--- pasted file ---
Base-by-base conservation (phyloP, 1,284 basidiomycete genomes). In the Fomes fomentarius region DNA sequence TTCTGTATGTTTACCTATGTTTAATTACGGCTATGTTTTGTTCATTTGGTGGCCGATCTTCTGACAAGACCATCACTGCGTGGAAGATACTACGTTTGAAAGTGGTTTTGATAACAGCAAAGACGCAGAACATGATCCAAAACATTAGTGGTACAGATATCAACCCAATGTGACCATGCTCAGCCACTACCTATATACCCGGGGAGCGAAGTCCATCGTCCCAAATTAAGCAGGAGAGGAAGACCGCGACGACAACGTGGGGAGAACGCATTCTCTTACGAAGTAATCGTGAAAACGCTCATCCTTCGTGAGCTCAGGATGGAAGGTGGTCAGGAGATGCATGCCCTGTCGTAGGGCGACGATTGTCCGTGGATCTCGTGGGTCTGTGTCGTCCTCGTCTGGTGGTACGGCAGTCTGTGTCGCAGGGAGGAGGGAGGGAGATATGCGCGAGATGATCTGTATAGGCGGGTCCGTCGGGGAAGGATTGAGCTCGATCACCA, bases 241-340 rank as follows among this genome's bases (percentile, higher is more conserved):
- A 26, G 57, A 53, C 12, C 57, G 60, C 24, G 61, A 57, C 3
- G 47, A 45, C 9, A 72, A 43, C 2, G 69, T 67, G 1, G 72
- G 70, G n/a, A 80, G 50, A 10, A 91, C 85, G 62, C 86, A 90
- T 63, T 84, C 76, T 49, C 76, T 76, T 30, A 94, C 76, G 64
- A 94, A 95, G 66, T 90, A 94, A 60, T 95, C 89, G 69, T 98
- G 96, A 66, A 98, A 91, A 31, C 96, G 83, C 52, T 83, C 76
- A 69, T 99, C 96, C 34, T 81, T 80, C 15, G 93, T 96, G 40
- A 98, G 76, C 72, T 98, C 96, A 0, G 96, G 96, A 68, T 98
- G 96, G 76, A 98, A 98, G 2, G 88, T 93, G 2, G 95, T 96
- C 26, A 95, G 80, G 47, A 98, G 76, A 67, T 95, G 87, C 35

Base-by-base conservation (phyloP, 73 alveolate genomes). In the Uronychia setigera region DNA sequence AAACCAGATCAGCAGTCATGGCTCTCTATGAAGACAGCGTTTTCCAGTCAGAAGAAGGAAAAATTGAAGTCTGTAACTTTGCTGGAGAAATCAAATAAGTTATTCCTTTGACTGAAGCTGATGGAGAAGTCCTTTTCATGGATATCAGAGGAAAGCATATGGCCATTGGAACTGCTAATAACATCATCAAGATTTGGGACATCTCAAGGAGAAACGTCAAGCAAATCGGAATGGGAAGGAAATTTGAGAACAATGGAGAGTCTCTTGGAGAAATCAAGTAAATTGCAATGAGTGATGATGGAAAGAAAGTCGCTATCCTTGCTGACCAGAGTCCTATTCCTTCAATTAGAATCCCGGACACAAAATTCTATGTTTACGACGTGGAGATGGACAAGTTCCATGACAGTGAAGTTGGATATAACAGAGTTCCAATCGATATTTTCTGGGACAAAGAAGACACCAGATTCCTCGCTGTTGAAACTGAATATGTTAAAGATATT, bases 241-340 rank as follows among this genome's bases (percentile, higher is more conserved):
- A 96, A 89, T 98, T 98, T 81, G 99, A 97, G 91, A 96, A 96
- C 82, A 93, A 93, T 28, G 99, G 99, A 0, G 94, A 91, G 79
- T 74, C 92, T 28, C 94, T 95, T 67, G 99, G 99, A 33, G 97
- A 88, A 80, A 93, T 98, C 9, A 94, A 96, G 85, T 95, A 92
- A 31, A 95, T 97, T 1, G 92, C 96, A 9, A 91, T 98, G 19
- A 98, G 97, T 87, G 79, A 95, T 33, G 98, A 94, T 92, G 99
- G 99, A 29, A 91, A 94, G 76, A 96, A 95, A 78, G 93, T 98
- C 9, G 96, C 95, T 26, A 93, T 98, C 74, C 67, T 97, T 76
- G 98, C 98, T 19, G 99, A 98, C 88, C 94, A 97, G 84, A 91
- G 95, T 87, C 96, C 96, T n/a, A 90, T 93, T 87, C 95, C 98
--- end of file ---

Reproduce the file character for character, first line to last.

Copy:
Base-by-base conservation (phyloP, 1,284 basidiomycete genomes). In the Fomes fomentarius region DNA sequence TTCTGTATGTTTACCTATGTTTAATTACGGCTATGTTTTGTTCATTTGGTGGCCGATCTTCTGACAAGACCATCACTGCGTGGAAGATACTACGTTTGAAAGTGGTTTTGATAACAGCAAAGACGCAGAACATGATCCAAAACATTAGTGGTACAGATATCAACCCAATGTGACCATGCTCAGCCACTACCTATATACCCGGGGAGCGAAGTCCATCGTCCCAAATTAAGCAGGAGAGGAAGACCGCGACGACAACGTGGGGAGAACGCATTCTCTTACGAAGTAATCGTGAAAACGCTCATCCTTCGTGAGCTCAGGATGGAAGGTGGTCAGGAGATGCATGCCCTGTCGTAGGGCGACGATTGTCCGTGGATCTCGTGGGTCTGTGTCGTCCTCGTCTGGTGGTACGGCAGTCTGTGTCGCAGGGAGGAGGGAGGGAGATATGCGCGAGATGATCTGTATAGGCGGGTCCGTCGGGGAAGGATTGAGCTCGATCACCA, bases 241-340 rank as follows among this genome's bases (percentile, higher is more conserved):
- A 26, G 57, A 53, C 12, C 57, G 60, C 24, G 61, A 57, C 3
- G 47, A 45, C 9, A 72, A 43, C 2, G 69, T 67, G 1, G 72
- G 70, G n/a, A 80, G 50, A 10, A 91, C 85, G 62, C 86, A 90
- T 63, T 84, C 76, T 49, C 76, T 76, T 30, A 94, C 76, G 64
- A 94, A 95, G 66, T 90, A 94, A 60, T 95, C 89, G 69, T 98
- G 96, A 66, A 98, A 91, A 31, C 96, G 83, C 52, T 83, C 76
- A 69, T 99, C 96, C 34, T 81, T 80, C 15, G 93, T 96, G 40
- A 98, G 76, C 72, T 98, C 96, A 0, G 96, G 96, A 68, T 98
- G 96, G 76, A 98, A 98, G 2, G 88, T 93, G 2, G 95, T 96
- C 26, A 95, G 80, G 47, A 98, G 76, A 67, T 95, G 87, C 35

Base-by-base conservation (phyloP, 73 alveolate genomes). In the Uronychia setigera region DNA sequence AAACCAGATCAGCAGTCATGGCTCTCTATGAAGACAGCGTTTTCCAGTCAGAAGAAGGAAAAATTGAAGTCTGTAACTTTGCTGGAGAAATCAAATAAGTTATTCCTTTGACTGAAGCTGATGGAGAAGTCCTTTTCATGGATATCAGAGGAAAGCATATGGCCATTGGAACTGCTAATAACATCATCAAGATTTGGGACATCTCAAGGAGAAACGTCAAGCAAATCGGAATGGGAAGGAAATTTGAGAACAATGGAGAGTCTCTTGGAGAAATCAAGTAAATTGCAATGAGTGATGATGGAAAGAAAGTCGCTATCCTTGCTGACCAGAGTCCTATTCCTTCAATTAGAATCCCGGACACAAAATTCTATGTTTACGACGTGGAGATGGACAAGTTCCATGACAGTGAAGTTGGATATAACAGAGTTCCAATCGATATTTTCTGGGACAAAGAAGACACCAGATTCCTCGCTGTTGAAACTGAATATGTTAAAGATATT, bases 241-340 rank as follows among this genome's bases (percentile, higher is more conserved):
- A 96, A 89, T 98, T 98, T 81, G 99, A 97, G 91, A 96, A 96
- C 82, A 93, A 93, T 28, G 99, G 99, A 0, G 94, A 91, G 79
- T 74, C 92, T 28, C 94, T 95, T 67, G 99, G 99, A 33, G 97
- A 88, A 80, A 93, T 98, C 9, A 94, A 96, G 85, T 95, A 92
- A 31, A 95, T 97, T 1, G 92, C 96, A 9, A 91, T 98, G 19
- A 98, G 97, T 87, G 79, A 95, T 33, G 98, A 94, T 92, G 99
- G 99, A 29, A 91, A 94, G 76, A 96, A 95, A 78, G 93, T 98
- C 9, G 96, C 95, T 26, A 93, T 98, C 74, C 67, T 97, T 76
- G 98, C 98, T 19, G 99, A 98, C 88, C 94, A 97, G 84, A 91
- G 95, T 87, C 96, C 96, T n/a, A 90, T 93, T 87, C 95, C 98